So very helpful and encouraging. Thank you for posting, brainwane!
posted by jaruwaan at 9:56 AM on May 14


He's just seems so gentle and unbro like, which def makes people taking their baby steps back to fitness comfortable.
posted by Damienmce at 10:38 AM on May 14 [3 favorites]


If I don’t stick my elbows out at a crazy angle I simply can’t do it, and no gym teacher was ever able to explain what if anything I was doing wrong.

That was my problem for a long time. I just started working with a trainer a few months ago, and she pointed out that I was in that crazy angle position because my shoulder muscles wanted to do all the work and that's not what pushups are supposed to work. By consciously rolling my shoulders down before assuming the pushup position, we were able to insure that my back muscles were doing work, not just my upper shoulders, and that's made a ton of difference. That position also helps to make sure that my skeletal system is helping to support me instead of just powering through by sheer muscle. And that's the position it looks like Hampton's in in the videos.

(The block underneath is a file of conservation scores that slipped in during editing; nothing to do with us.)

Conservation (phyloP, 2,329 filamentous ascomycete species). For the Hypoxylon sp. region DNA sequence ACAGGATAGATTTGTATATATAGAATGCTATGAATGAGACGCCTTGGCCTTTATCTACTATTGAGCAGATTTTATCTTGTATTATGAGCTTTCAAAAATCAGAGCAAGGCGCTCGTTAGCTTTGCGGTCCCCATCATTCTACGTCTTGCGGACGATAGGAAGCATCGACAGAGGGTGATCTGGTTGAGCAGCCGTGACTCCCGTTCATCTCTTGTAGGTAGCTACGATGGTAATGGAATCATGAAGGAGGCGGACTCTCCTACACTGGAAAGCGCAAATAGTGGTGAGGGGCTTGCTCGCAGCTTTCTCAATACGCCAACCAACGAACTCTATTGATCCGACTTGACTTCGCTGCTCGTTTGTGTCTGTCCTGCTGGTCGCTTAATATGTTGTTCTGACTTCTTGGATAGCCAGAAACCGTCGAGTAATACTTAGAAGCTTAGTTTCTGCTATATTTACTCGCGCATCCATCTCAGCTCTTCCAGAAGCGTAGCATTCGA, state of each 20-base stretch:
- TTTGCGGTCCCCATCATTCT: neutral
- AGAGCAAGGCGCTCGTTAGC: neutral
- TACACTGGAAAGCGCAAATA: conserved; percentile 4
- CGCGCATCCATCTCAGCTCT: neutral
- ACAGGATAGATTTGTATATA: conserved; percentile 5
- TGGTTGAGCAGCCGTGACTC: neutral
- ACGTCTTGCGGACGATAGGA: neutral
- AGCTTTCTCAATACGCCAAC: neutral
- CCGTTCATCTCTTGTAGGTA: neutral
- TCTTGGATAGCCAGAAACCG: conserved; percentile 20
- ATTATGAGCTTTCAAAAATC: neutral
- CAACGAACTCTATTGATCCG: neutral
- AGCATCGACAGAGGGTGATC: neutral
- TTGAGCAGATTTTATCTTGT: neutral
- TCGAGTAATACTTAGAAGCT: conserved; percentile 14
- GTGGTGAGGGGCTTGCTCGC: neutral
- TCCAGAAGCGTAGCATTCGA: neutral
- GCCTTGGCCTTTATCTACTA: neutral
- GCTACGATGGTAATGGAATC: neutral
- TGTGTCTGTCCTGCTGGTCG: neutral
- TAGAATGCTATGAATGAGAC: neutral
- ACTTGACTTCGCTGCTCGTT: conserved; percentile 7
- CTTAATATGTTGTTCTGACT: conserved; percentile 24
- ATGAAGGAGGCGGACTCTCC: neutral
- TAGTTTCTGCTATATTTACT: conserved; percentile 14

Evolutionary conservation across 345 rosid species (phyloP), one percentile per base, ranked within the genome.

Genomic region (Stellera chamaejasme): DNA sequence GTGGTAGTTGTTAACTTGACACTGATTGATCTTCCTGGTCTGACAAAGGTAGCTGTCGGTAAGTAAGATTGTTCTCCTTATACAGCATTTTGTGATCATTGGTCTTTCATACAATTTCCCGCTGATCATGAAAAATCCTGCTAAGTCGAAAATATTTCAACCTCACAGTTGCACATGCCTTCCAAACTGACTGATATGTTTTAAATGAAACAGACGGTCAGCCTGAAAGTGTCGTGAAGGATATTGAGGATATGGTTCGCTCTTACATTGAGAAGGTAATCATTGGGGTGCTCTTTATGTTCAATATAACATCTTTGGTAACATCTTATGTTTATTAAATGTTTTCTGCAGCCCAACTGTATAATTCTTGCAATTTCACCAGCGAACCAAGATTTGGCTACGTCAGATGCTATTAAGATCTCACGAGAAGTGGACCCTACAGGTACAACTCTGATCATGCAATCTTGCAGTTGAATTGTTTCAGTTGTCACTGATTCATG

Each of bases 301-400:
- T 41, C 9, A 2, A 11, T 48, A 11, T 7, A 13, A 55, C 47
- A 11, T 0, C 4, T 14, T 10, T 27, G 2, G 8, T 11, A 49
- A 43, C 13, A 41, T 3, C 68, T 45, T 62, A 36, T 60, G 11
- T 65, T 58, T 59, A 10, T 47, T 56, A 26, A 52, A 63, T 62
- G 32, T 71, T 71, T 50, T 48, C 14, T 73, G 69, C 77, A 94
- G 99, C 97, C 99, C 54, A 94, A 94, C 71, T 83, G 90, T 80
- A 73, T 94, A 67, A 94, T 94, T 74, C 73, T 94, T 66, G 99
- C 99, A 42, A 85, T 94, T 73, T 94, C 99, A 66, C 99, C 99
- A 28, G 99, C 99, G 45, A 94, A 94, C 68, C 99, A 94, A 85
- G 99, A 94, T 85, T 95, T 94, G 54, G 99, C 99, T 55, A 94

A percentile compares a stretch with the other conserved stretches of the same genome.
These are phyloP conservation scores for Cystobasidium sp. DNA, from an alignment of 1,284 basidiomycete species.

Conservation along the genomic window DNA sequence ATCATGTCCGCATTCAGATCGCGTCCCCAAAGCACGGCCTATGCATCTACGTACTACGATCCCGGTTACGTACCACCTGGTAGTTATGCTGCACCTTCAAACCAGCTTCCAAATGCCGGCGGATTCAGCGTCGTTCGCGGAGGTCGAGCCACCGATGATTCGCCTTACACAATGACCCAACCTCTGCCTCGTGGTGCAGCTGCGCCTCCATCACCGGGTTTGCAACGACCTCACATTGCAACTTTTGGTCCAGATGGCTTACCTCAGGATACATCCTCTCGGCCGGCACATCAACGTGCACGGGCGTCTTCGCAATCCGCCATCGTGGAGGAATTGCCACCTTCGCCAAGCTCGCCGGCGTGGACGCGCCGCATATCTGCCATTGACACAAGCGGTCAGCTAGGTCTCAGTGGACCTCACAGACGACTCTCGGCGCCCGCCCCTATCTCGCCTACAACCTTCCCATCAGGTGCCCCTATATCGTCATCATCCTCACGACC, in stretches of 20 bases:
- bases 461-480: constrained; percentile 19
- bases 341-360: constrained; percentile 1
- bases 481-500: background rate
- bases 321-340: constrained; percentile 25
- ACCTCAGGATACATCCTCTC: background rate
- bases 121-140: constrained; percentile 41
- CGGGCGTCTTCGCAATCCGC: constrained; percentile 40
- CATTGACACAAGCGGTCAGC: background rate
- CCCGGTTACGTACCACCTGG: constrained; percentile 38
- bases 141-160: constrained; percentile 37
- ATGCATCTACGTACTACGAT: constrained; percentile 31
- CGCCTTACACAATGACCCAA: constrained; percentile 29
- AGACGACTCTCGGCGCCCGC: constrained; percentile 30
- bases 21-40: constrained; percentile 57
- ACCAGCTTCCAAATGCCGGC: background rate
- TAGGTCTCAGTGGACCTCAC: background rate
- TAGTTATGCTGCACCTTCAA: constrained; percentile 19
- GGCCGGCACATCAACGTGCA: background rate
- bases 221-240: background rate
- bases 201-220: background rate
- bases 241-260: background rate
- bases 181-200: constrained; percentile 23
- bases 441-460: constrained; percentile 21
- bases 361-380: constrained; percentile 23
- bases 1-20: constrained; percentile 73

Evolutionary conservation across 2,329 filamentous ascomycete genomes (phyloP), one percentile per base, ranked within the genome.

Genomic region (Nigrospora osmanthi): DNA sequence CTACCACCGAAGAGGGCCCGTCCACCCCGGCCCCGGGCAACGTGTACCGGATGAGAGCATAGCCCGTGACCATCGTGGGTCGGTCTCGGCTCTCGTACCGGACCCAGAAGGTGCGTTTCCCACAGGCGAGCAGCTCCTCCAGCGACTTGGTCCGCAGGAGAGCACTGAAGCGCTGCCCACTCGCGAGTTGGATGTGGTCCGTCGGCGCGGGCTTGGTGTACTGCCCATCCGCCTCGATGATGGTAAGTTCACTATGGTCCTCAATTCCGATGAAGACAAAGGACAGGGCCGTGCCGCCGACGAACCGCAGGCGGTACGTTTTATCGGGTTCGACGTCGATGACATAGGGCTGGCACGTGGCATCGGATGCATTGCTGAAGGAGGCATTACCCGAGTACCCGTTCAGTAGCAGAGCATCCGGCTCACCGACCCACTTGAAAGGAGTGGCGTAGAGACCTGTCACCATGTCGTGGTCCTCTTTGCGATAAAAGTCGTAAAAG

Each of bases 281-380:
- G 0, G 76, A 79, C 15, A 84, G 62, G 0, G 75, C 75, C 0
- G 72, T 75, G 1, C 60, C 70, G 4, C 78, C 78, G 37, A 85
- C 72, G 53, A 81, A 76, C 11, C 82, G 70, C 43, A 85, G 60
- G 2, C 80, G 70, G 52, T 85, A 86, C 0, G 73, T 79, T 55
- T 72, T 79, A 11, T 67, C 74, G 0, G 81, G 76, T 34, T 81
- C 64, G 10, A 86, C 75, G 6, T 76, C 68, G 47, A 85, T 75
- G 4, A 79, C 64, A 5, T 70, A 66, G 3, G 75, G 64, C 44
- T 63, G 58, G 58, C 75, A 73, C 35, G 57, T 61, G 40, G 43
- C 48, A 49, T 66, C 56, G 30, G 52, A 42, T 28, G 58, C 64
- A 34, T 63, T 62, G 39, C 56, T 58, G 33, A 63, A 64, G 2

And, yeah, that means I've gone from being able to do 10 'regular' pushups (albeit, kinda shakily, unless I bust through them super quick) to 10 kneeling pushups that I do slowly and steadily and under control.

I'll have to check out more of Hampton's videos. I really like his energy and demeanor.
posted by hanov3r at 11:10 AM on May 14 [2 favorites]


If you like this sort of thing -- bodyweight exercise presented in relaxed, positive way with emphasis on working from where you are -- I can highly recommend GMB . They emphasize exploring movement in a playful way, and they'll take something most people haven't done since they were kids, like a backwards roll, and break it down into doable parts and show you how to practice them and put them together. Real nice if you crave variety. And they also have the biggies (pullups, single leg squats, etc.) They have a lot of paid programs you can work through, but they also have a ton of free videos.